Laura Jones’ argument that WorkSafeBC should rebate business owners due to “overfunding” falls flat. A likely source of the “overfunding” is the numbers of injury claims WorkSafeBC denied workers over 2014 and 2015.
WorkSafeBC revealed 146,814 injuries were reported by workers in 2013. WorkSafeBC disallowed 8.6 per cent of claims. There is no data about claims accepted or disallowed for 2014 or 2015, a serious oversight in terms of transparency and accountability.
Another concern is that one per cent of WorkSafeBC decisions on denied worker injury claims were overturned at the Workers’ Compensation Appeal Tribunal (WCAT) “due to perceived error in the application of legislation or policy.” This is an increase over 2014 numbers.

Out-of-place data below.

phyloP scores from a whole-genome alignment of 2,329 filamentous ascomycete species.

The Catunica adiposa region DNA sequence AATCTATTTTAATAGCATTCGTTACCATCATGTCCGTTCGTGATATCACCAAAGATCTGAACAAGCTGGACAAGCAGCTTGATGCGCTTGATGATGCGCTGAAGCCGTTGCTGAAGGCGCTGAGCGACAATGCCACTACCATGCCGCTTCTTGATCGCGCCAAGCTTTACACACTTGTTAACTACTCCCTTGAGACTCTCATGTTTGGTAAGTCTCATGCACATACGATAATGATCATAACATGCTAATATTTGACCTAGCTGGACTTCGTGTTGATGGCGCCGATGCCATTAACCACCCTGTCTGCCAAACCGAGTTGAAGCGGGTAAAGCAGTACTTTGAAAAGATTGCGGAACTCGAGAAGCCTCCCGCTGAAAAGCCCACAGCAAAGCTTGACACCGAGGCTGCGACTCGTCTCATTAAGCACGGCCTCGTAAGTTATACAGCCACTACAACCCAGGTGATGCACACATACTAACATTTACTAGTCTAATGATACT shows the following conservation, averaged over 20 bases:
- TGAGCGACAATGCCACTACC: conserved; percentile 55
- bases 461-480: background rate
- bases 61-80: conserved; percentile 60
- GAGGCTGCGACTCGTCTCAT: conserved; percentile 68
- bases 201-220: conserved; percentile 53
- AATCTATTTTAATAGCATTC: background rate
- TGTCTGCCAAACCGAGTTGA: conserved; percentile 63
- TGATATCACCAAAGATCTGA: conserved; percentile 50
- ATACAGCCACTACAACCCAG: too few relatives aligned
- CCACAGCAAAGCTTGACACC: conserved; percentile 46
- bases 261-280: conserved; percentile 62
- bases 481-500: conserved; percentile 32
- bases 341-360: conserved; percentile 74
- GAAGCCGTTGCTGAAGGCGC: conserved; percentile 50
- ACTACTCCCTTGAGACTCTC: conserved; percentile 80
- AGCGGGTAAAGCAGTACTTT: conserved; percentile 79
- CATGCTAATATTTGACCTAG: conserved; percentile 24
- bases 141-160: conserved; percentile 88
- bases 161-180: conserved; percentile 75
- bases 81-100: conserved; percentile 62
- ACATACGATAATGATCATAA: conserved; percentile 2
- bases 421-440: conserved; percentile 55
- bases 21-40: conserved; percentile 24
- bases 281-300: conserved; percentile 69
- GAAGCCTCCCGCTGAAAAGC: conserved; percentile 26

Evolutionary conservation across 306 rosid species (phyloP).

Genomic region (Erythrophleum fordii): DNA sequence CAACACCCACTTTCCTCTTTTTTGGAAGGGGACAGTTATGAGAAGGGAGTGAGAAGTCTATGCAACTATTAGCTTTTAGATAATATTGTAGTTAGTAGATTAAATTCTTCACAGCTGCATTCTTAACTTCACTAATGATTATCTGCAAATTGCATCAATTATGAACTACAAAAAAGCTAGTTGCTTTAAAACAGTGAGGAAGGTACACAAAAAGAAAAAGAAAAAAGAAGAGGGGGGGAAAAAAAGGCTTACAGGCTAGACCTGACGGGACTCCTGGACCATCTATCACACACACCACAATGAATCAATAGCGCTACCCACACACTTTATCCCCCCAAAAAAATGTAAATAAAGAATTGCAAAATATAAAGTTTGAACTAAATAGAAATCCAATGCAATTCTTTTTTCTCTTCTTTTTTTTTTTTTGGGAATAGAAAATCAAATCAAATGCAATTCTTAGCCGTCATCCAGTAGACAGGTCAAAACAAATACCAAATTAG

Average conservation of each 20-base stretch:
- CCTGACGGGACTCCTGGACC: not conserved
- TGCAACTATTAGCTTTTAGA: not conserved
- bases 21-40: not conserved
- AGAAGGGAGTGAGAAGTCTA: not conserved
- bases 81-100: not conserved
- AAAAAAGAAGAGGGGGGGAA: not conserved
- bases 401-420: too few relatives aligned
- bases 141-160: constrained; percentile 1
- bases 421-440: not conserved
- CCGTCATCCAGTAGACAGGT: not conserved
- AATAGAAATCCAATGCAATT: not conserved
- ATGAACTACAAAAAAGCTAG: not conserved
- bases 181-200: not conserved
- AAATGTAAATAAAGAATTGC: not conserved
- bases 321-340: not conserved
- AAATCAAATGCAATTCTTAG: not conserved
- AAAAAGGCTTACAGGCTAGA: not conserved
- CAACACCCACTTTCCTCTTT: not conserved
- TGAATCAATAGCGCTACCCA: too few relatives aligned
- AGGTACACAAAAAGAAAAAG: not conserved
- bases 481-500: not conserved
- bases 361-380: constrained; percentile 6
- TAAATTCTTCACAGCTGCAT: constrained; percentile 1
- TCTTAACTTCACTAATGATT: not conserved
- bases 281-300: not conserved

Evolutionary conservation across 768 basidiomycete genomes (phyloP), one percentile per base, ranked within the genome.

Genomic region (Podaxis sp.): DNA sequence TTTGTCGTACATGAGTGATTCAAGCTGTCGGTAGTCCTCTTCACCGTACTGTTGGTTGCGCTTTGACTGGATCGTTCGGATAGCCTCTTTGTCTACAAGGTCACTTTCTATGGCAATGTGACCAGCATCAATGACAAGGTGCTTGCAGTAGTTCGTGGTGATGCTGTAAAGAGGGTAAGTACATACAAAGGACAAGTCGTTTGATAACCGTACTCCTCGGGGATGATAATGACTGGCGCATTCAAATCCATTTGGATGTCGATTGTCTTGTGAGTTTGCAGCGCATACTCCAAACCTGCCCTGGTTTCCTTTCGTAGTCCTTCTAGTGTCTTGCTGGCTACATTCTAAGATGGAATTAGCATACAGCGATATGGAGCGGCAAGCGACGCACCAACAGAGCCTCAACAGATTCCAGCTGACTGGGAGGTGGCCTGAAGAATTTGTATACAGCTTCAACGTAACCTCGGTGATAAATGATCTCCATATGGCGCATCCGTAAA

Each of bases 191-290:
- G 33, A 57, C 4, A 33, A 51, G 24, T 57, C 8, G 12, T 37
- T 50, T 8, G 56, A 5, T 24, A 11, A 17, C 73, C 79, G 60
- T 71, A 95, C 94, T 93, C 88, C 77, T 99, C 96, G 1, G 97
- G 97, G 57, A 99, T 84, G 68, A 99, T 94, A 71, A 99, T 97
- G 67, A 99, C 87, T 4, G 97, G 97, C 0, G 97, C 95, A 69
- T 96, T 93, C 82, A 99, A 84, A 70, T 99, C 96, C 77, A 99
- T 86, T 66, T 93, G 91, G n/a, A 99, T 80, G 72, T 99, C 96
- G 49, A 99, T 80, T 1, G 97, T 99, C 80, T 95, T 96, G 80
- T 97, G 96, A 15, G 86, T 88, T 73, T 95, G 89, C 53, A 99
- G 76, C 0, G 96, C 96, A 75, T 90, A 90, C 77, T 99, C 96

As a registered social worker and counsellor I have assisted people injured or disabled in the workplace and many have been failed by the system, often leaving these workers and their families in crisis.
The B.C. Supreme Court recently ordered WorkSafeBC to reopen and investigate a claim they denied where a man was bullied, demeaned and harassed by a supervisor. How many other such claims has WorkSafeBC denied? Until they report this, it is premature to talk about rebates for employers.